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Full speed towards green shipping – SINTEF



FME stands for research center for environmentally friendly energy, and the center FME Maritime Energy Transition (MarTrans) is an 8-year collaborative project with 65 partners from the maritime industry and research environment. The main focus is research, innovation and education to accelerate the energy transition in shipping, while at the same time increasing value creation and exports for the Norwegian maritime industry.

With total funding from the Research Council of Norway and the industrial partners of over NOK 300 million, this will be the world’s largest maritime research program of its kind. Center Director Trond Vikan Johnsen in SINTEF Ocean is looking forward to getting started.

– Shipping is well underway with the green shift. Local pollution has been greatly reduced and major cuts have been made in climate emissions per transported item during the last decade, but with increasing need for transport and an ambition for zero emissions by 2050 we still have major challenges ahead of us, says Johnsen.

Norwegian shipowners share this view, and a total of 18 shipping companies with around 450 ships in operation participate in the center. Norway has the world’s fifth largest shipping fleet and can really make a difference to global emissions from the sector.

– The Norwegian Shipowners’ Association’s members aim to only order ships with zero-emission technology by 2030. By 2050, all ships must be carbon neutral. It requires an ambitious investment in research and innovation, says Helene Tofte, Director of International Cooperation and Climate, Norwegian Shipowners’ Association.

FME MarTrans focus areas

The maritime sector currently accounts for about 9 percent of Norway’s greenhouse gas emissions and 12 percent of global transport emissions. If we are to reduce emissions in sea transport, we must solve four main challenges:

• Environmentally friendly fuel will be expensive and scarce. Consequently, consumption must be drastically reduced through improved energy-efficiency. 

• In order to be able to use the new energy carriers in a safe and efficient way, the energy systems on board must be further developed. 

• Making green fuels available requires the development of supply chains and new port infrastructure. 

• A sustainable transition requires new technology to be supported with knowledge in business models, environmental impact, regulations and energy system integration.

– FME MarTrans will organize much of its research and education around these areas, but will also promote innovations and piloting through shipowner-managed demo projects, says Center Director Johnsen.

A large and important tool will be the world-leading research infrastructure in the Norwegian Ocean Technology Centre that is currently under construction in Trondheim. These new laboratories for model-scale testing of ships and energy systems will be phased in during the first couple of years of FME MarTrans, giving researchers completely new opportunities to optimize ship technologies and operations.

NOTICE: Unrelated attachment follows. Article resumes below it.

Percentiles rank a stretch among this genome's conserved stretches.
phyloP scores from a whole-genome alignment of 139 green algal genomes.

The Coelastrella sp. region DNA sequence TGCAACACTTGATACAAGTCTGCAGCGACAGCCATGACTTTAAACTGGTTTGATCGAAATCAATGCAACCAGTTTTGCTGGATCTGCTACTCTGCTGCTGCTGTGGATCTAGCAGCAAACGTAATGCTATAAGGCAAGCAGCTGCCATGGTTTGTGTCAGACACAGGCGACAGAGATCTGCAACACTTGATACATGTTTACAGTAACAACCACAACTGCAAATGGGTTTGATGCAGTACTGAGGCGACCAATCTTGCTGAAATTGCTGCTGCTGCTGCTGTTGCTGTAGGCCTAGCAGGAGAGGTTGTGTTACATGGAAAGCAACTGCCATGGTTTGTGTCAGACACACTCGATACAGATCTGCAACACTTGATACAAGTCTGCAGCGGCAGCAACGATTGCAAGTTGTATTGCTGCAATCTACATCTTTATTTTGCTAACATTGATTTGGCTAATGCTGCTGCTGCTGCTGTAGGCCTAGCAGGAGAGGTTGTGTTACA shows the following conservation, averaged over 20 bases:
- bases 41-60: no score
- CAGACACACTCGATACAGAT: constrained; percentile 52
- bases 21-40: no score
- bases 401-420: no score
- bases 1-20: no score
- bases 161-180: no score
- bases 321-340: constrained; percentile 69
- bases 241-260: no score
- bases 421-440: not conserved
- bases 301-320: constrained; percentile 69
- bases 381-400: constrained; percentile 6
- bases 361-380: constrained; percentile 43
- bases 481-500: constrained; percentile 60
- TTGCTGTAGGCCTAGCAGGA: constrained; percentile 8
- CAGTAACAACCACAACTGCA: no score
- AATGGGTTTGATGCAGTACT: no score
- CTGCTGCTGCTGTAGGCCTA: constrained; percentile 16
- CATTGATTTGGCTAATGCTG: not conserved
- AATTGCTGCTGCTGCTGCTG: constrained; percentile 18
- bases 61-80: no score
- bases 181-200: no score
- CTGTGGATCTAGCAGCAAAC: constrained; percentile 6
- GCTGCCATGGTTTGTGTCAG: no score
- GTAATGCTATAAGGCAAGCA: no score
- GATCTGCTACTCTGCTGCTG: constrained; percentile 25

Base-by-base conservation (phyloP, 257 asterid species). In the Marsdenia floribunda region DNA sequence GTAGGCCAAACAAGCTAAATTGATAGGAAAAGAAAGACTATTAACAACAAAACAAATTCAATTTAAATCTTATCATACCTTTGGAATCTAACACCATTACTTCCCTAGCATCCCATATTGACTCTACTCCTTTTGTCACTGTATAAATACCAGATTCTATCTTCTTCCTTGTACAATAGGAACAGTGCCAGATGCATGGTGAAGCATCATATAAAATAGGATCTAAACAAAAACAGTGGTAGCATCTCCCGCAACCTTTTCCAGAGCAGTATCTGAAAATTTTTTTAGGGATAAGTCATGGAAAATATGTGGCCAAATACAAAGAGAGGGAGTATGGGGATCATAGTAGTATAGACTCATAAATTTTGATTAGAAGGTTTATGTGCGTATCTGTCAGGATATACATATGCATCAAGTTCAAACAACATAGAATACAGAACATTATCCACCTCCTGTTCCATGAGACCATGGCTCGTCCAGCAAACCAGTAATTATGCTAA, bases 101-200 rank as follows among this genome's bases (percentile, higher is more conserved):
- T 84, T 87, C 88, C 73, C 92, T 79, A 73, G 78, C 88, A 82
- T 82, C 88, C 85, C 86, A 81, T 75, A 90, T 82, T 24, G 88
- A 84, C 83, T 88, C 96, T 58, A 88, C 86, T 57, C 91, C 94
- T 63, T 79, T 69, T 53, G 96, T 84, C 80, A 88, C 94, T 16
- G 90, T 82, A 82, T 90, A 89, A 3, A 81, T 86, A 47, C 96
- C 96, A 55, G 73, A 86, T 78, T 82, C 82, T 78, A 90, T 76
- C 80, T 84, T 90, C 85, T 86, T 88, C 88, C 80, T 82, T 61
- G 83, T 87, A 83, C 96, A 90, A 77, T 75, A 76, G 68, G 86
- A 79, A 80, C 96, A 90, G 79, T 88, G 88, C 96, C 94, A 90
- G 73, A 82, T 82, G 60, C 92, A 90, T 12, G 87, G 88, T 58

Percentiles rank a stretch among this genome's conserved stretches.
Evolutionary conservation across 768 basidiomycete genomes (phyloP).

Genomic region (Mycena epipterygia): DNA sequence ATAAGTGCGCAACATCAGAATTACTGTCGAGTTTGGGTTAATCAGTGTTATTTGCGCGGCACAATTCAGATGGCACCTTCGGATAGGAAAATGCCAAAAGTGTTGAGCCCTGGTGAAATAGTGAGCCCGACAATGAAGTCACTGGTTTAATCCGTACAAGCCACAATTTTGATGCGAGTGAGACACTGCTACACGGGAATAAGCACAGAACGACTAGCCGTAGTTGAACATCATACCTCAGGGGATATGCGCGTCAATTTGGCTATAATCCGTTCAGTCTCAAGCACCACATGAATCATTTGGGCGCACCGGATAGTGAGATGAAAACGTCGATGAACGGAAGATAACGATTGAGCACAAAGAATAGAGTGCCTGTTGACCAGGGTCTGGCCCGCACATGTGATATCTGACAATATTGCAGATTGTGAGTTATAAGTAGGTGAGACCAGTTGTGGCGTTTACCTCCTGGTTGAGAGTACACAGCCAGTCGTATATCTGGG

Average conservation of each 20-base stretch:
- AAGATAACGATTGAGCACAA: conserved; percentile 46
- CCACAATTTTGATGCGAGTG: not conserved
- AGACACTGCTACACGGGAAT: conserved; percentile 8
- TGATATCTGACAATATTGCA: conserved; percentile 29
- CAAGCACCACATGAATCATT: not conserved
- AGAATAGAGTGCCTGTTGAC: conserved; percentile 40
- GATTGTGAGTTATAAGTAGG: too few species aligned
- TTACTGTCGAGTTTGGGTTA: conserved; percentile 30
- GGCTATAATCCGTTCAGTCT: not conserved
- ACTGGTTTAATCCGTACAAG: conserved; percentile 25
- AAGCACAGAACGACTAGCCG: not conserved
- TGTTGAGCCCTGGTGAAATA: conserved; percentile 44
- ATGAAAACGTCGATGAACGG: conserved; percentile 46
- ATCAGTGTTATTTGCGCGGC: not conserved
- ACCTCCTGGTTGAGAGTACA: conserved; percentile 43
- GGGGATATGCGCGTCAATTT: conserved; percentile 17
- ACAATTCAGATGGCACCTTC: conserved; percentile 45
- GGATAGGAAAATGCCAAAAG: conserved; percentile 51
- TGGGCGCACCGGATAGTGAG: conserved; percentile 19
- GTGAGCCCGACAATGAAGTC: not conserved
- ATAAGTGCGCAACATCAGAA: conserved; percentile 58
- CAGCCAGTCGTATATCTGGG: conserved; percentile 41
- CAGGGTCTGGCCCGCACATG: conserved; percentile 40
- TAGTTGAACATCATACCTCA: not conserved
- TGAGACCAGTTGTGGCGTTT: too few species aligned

Cooperation strengthens value creation

The maritime supply industry is one of Norway’s largest export industries with 90,000 jobs across the country and an annual value creation of over NOK 150 billion. In order to maintain and strengthen competitiveness, the Norwegian cluster is dependent on being at the forefront of technology development and innovation, especially related to green solutions.

– Kongsberg Maritime is pleased to be a partner in the research center FME MarTrans. Our vision is to shape the maritime future based on new technology, energy-efficient solutions and digitalization. Through this collaboration we will build knowledge, and be part of a network that works to develop joint solutions, says Bjørn Jalving, CTO, Kongsberg Maritime.

Cooperation across the maritime value chain is a Norwegian tradition and recipe for success. In FME MarTrans, shipping companies, shipbuilders, technology suppliers, ports, energy companies, insurance and classification societies meet to collaborate with universities and research institutes to find solutions to the most demanding challenges within the maritime industry.

– This partnership highlights a dedication to research and innovation for green shipping. The center will play a central role when maritime players navigate the energy transition and transform R&D into commercial advantages on a global scale. We look forward to lead the way to maritime green shift in collaboration with SINTEF Ocean and all partners in FME MarTrans, says Tomas Tronstad, Director of Maritime R&D, DNV.

FME MarTrans will be formally established, and researchers recruited, during the autumn of 2024, and from the beginning of 2025 the Center will be at full speed towards green shipping.


Research institutions: SINTEF Ocean, SINTEF Energy, SINTEF Industry, SINTEF Ålesund, NTNU, NHH, UiT, Chalmers (SE), DTU (DK), VTT (FI), IIASA (AUT), NTUA (GRE).

Industry and public partners: Amon Maritime, AQS, Bergen Engines, Brunvoll, Corvus, DNV, Eitzen Rederi, Elinett, Fjord Base, Fjuel, Frøy, Gard, Gasnor, GC Rieber Shipping, Global Centre for Maritime Decarbonisation, Glocal green, GreenH, Grieg Star, HAV Group, Havila Shipping, Hydrogenious LOHC Maritime, Hyds, Höegh Autoliners, Island Offshore, Jotun, K.G. Jebsen Skipsrederi, Klaveness, Kongsberg, Kristiansand Havn, Miljødirektoratet, Moen Marin, Marine and Port Authorities of Singapore, Narvik Havn, Navtor, North Sea Container Line, Norske Havner, Oslo Havn,  Plug, Rederiforbundet, SFL Corp, Sirius Design & Integration, Sjøfartsdirektoratet, Skarv Shipping Solutions, Solvang, Teco2030, Trondheim Havn, Trøndelag fylkeskommune, Ulmatec Pyro, Ulstein, Utkilen, Vard Group, Yara Marine, Østensjø Rederi.

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